Belfast Telegraph

Major £54 million revamp will transform lives of Maghaberry prisoners

The opening of the new digitised accommodation block at Maghaberry prison is set to mark the beginning of a new era for the Prison Service.

(PA)
(PA)

By Cate McCurry, PA

Inmates at Northern Ireland’s high-security prison will be able to select meals, speak to family members and book appointments from inside their cell in a major £54 million revamp.

The opening of the new digitised accommodation block at Maghaberry prison is set to mark the beginning of a new era for the Prison Service.

Maghaberry prison is Northern Ireland’s only Category A high-security unit and houses some of the UK’s most dangerous inmates.

There are currently 921 prisoners ranging from life sentence inmates, indeterminate and extended custody prisoners, separated prisoners, fine defaulters and civil prisoners.

Davis House opens on Thursday, and among the 372 cells are 24 observation cells, eight listener cells and eight universal access cells.

The building also houses a 12-bed “safer cell unit” equipped for vulnerable prisoners.

Director general of the NIPS (Northern Ireland Prison Service) Ronnie Armour exclusively told the PA news agency that it will transform the way the prison service works.

“We will have a real focus on our rehabilitation objectives,” he said.

“Within the building we will have an education suite for our colleagues in the Belfast Metropolitan College to deliver learning and skills and we will also have a health care facility for our colleagues in the South Eastern Trust who have a responsibility for delivering health care.

“The regime within Davis House will be a very progressive one, prisoners will come in and, depending on their behaviour, will be able to progress through the various different landings.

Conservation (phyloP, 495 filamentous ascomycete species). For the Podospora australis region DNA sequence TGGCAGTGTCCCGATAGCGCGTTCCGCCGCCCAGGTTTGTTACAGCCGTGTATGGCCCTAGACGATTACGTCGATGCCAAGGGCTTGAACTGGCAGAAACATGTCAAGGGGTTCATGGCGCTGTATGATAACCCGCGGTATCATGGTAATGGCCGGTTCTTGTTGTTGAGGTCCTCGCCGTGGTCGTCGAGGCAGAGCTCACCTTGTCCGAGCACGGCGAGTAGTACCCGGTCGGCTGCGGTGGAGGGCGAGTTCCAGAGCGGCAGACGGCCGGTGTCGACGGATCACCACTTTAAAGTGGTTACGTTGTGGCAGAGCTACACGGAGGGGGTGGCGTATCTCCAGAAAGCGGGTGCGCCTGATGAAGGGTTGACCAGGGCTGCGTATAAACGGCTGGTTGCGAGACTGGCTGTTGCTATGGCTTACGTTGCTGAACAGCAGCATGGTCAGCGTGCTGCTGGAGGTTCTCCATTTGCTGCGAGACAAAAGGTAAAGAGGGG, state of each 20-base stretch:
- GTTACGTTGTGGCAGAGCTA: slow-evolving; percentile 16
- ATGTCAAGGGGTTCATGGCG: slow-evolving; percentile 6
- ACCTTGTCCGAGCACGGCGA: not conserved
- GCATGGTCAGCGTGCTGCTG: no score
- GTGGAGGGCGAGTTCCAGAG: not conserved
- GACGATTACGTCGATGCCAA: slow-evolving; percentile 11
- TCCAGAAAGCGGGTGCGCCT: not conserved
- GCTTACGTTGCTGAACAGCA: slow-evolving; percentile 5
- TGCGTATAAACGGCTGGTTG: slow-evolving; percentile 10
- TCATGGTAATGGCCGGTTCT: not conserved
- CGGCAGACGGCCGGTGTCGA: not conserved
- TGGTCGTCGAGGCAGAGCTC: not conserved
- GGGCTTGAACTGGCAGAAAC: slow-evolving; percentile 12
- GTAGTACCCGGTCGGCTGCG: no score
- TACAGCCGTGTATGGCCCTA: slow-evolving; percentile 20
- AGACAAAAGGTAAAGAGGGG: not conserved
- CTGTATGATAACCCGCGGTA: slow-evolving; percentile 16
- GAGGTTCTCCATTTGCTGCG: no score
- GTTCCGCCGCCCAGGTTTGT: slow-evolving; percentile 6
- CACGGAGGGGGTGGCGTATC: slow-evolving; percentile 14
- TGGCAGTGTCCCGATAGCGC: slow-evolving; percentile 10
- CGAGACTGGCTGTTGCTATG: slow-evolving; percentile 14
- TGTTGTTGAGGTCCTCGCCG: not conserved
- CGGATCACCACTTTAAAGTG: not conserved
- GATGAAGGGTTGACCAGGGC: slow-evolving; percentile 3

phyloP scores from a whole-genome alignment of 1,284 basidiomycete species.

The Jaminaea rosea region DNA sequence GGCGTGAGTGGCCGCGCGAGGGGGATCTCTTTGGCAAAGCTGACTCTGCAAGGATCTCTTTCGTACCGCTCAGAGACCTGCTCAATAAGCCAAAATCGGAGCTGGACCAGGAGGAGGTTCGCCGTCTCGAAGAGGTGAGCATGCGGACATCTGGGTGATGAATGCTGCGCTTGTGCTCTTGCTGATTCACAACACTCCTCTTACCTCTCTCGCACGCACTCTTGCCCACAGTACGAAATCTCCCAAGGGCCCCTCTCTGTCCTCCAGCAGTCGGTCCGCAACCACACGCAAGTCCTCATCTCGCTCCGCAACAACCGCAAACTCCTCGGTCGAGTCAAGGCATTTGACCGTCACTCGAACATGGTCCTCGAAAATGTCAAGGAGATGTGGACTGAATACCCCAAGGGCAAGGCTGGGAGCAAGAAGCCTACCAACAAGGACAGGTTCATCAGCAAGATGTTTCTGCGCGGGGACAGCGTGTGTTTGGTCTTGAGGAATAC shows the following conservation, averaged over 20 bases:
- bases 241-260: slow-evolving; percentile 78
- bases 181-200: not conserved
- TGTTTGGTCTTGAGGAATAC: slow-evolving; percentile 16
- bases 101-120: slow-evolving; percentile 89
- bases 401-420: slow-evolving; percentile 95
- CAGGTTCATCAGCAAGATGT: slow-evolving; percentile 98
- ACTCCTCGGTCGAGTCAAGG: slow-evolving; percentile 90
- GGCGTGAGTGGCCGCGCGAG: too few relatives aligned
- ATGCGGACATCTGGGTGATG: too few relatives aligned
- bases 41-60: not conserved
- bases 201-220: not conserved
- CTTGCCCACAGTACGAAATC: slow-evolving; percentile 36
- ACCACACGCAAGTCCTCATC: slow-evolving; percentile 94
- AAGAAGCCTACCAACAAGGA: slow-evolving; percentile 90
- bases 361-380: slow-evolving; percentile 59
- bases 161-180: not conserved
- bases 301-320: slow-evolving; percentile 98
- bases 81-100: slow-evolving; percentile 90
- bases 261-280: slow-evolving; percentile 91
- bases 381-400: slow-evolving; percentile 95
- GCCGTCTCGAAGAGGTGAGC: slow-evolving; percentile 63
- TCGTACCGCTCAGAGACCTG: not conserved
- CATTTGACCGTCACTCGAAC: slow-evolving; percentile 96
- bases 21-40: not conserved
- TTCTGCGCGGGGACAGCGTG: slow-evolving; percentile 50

“The entire design and landing has a therapeutic feel to it.

“It will give us an opportunity to work with those who have vulnerabilities and low level education attainment.”

The use of colours and different types of material within the prison is believed to help create a sense of individual space and soften security critical features.

The building has open, bright areas, wide landings, different zones with clear distinction between learning, health and leisure activity, large and small communal areas.

It is expected to cut staff costs, reduce overcrowding, create a safe and secure environment, and increase prisoner engagement and support rehabilitation.

It is the largest capital build undertaken by the NIPS in over 30 years and is named after the late Stephen Davis, Governor of Maghaberry, who passed away in 2017.

While the new premises has been opened officially today, the 400 prisoners will not be moved until early January.

Around 70% of the inmates leave school between the ages of 14 and 16, and of those 50% have no formal qualifications.

Around a third of prisoners have mental health issues.

“That’s a massive challenge for us,” Mr Armour added.

“Prison officers are not mental health nurses. This is about ensuring there are fewer victims in our society.

“We are not here to punish people, the court punishes people when they take away their freedom. Our role is to hold them safely, decently and securely, but equally important it’s about what we do with them when they are in our care.

“A door still closes behind you at night.”

Austin Treacy, director of prisons, said that every cell will have a toilet, shower, telephone and computer.

“We wanted to make Davis House work more efficiently but at the same time give prisoners a bit more say in how they conduct their daily lives,” he added.

“In their first phase prisoners will be able to make meal selections, tuck shop selections, make a request, make a complaint, and we have been working with our health care colleagues to see if we can get into the NHS website too.

“By freeing our staff up and giving prisoners control by making them have direct impact on things that are important to them when they are custody, we free up staff to focus on our core role of rehabilitation.

“This is very daring and audacious so it’s got to be right.

“We want to re-write how staff engage with prisoners.”

PA

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